Thru-hikes have phases, kinda like life. You start out of shape and hurt all the time. Then you feel better, but small issues seem to keep you from your peak mileage (gear problems, hard trail sections, new injuries, etc.) At some point, the issues seem to fade and the miles fly by. Eventually though, things start going the other way and your racing to finish before the trail kills you. Well this last section everything finally clicked for Kevin and I and what we planned on hiking in 4.5 days we did in 3.5. It felt good to do back to back days with over 30 miles; not because we were racing, but because otherwise we’d have been sitting in camp twiddling our thumbs. Kevin has way too much A.D.D. and me not enough patience for that.
The section was both beautiful and varied: high alpine lakes and snowy passes followed by a long grassy ridgeline. In this area, the continental divide is also the Montana/Idaho state line so we find ourselves wandering back and forth between states or sometimes walking with one foot in each. We’ll be doing this for the next 8 days or so until we cross the Wyoming border.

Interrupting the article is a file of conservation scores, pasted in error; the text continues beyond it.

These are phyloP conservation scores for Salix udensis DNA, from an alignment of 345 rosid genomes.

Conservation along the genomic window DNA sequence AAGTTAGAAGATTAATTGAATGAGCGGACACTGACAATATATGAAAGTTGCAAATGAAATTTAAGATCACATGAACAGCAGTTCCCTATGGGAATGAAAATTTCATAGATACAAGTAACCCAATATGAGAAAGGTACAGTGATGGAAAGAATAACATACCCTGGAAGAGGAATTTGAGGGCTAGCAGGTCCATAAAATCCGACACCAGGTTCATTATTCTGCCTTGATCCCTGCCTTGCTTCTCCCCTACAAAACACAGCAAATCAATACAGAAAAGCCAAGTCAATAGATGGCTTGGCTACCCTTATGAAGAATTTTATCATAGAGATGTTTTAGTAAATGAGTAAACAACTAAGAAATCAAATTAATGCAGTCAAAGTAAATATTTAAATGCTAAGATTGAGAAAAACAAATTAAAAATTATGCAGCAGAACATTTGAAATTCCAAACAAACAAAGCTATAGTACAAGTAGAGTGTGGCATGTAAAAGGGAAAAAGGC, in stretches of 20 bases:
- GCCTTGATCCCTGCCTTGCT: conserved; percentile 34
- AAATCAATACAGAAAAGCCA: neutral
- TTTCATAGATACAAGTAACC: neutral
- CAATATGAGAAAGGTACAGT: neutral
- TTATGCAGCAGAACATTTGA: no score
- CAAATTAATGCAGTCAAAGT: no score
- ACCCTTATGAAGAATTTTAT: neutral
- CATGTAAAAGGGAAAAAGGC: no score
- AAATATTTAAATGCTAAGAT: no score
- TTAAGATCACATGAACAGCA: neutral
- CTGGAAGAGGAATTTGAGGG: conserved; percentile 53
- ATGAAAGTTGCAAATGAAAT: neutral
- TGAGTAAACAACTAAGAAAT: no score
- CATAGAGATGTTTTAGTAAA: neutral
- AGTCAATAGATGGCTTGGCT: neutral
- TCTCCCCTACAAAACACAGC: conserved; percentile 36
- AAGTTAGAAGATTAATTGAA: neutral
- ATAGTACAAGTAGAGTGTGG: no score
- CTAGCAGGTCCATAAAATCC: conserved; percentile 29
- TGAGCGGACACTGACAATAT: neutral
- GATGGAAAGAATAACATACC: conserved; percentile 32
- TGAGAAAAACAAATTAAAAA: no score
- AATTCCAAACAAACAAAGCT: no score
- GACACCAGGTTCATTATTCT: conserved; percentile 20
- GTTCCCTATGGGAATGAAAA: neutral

In some freaky perfect storm situation, we arrived in town to find 13 other hikers. None of the townspeople had ever seen that many at one time and we certainly didn’t expect to. It was great to hear from Northbounders who are in their last month and could tell us about what was coming up. The other Southbounders we knew of from journals and we exchanged war stories. Then there are the Flip Floppers (hikers who jump around and do the trail in wierd ordered sections), you never know how to quite relate to them or when you’ll see them next. All in all we had a grand evening. The next day after breakfast it was over as Kevin and I stayed in town and the rest of them made their way back to hiking. Some we’ll see in the next town.
I’m looking forward to Wyoming. Sure a state line is an arbitrary boundary, but it helps you feel like you are actually making progress. Finishing Montana will be a huge milestone as it is by far the longest state of the CDT.